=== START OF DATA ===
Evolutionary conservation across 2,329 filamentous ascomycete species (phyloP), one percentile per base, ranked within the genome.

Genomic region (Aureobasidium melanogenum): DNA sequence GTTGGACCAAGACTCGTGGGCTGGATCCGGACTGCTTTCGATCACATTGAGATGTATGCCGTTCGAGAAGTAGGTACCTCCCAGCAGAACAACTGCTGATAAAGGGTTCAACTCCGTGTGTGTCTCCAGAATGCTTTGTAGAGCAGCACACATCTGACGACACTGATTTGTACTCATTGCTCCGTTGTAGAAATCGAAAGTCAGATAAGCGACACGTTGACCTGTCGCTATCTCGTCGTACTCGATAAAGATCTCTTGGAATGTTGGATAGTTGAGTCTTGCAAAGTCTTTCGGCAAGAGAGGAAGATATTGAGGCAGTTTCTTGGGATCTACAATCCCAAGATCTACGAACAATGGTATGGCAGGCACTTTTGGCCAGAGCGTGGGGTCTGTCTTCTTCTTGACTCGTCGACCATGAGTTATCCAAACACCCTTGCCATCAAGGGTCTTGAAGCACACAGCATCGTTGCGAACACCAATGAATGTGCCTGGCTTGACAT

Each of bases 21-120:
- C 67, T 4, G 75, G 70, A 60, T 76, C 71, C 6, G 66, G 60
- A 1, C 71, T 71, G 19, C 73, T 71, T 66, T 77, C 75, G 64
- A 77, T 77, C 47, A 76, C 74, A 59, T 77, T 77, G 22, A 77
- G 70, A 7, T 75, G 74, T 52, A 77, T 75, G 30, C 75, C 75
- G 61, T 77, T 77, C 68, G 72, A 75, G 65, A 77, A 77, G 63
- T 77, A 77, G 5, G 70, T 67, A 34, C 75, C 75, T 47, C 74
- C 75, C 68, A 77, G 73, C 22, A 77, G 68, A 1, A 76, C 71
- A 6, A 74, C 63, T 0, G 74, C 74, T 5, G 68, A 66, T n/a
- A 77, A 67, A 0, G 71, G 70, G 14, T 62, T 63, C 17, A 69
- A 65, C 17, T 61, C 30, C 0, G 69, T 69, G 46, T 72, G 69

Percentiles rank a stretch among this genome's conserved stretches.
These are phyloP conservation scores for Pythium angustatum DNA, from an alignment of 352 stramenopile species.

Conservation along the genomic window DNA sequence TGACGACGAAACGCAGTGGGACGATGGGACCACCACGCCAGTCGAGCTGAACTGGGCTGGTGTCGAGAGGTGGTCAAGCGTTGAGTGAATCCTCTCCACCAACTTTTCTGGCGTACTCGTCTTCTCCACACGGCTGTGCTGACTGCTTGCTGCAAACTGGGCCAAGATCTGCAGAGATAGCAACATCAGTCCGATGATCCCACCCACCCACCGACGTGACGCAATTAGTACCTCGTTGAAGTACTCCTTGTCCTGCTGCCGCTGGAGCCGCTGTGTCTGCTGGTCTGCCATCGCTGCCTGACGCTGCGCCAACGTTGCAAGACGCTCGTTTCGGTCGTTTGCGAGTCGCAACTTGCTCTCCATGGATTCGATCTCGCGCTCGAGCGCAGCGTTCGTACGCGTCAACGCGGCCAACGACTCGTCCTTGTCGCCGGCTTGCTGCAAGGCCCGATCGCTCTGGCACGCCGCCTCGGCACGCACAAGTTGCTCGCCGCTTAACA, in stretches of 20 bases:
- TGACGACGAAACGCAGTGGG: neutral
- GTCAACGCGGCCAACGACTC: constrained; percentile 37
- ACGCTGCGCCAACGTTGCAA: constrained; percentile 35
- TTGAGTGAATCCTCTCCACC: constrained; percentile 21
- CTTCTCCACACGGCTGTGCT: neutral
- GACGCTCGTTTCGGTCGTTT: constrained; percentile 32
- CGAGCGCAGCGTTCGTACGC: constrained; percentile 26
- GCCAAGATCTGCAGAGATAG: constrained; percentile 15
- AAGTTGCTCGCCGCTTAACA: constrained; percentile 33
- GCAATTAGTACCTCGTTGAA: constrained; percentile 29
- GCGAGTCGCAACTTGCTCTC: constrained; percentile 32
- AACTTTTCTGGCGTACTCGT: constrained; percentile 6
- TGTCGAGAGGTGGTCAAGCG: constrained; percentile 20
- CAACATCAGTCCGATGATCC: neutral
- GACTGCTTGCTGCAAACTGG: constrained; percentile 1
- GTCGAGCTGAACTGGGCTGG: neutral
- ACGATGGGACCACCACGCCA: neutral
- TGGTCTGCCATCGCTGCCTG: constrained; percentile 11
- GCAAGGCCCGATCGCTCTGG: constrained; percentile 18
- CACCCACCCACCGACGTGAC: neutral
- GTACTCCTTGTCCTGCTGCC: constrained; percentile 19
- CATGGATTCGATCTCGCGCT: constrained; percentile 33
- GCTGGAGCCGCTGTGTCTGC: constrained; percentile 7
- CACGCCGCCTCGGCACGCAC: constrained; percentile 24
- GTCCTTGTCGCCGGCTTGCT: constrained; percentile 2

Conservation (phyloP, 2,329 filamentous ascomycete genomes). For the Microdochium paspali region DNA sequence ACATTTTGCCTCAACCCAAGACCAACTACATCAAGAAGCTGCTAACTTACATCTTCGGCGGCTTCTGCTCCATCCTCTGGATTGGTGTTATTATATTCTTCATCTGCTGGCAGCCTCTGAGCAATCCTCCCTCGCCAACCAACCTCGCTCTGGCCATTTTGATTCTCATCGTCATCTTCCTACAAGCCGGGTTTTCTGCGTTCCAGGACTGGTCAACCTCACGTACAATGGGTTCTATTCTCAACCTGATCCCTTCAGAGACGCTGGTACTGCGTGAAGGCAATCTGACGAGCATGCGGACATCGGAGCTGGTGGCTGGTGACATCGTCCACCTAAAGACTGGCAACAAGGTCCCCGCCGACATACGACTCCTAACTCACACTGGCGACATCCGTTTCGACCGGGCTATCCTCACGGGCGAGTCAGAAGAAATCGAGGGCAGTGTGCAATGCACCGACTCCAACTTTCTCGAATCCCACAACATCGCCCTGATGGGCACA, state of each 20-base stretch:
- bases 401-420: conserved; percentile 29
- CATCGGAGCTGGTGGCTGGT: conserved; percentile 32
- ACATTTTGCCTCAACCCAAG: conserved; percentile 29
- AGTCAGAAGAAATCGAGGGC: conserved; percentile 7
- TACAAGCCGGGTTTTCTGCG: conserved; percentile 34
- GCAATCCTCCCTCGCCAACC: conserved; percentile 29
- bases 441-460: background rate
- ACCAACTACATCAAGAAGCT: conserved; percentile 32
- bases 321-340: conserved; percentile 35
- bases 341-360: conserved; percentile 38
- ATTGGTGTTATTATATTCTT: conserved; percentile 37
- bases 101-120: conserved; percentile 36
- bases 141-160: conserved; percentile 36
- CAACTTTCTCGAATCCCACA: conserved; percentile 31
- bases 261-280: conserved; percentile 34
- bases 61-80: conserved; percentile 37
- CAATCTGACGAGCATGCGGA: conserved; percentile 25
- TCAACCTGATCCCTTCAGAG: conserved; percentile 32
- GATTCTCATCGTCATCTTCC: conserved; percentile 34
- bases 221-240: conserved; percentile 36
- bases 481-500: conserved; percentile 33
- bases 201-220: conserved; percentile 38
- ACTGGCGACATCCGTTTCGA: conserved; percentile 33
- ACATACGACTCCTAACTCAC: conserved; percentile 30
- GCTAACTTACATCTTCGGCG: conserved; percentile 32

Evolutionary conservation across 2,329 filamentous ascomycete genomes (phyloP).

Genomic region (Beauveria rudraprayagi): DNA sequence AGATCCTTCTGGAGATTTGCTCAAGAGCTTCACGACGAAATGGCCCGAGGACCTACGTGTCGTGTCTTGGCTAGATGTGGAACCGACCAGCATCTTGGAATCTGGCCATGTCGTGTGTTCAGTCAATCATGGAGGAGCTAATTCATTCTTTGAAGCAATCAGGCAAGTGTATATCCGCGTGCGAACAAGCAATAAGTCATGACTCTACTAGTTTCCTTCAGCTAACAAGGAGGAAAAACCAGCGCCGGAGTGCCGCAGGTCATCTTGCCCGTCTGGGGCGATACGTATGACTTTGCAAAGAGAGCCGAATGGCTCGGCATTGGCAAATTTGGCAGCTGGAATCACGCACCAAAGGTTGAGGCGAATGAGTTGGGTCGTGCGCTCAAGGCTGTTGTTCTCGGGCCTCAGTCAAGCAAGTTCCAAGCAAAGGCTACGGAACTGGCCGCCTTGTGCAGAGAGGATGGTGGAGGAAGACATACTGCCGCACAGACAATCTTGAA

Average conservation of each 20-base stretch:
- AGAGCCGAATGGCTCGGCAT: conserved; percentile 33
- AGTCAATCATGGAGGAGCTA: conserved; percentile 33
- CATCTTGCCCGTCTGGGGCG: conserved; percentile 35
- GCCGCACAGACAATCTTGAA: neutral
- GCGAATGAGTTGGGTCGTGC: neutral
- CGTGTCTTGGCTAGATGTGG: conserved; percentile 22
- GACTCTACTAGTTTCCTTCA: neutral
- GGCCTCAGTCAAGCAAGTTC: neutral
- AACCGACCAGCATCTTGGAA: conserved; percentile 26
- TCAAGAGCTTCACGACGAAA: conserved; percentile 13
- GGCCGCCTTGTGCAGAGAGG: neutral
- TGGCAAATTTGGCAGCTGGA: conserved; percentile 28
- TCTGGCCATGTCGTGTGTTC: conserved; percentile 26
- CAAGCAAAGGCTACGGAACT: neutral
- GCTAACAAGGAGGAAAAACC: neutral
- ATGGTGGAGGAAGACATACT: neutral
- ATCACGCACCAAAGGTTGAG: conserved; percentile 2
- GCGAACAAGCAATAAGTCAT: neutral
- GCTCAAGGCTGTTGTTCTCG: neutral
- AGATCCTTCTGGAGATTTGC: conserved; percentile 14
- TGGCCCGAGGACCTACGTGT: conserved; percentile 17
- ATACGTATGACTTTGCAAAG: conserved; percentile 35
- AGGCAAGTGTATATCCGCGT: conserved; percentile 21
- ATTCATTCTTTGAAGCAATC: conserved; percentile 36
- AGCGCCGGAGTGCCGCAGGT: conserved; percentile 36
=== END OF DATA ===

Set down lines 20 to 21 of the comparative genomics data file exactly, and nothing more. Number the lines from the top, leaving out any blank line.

- TTGAGTGAATCCTCTCCACC: constrained; percentile 21
- CTTCTCCACACGGCTGTGCT: neutral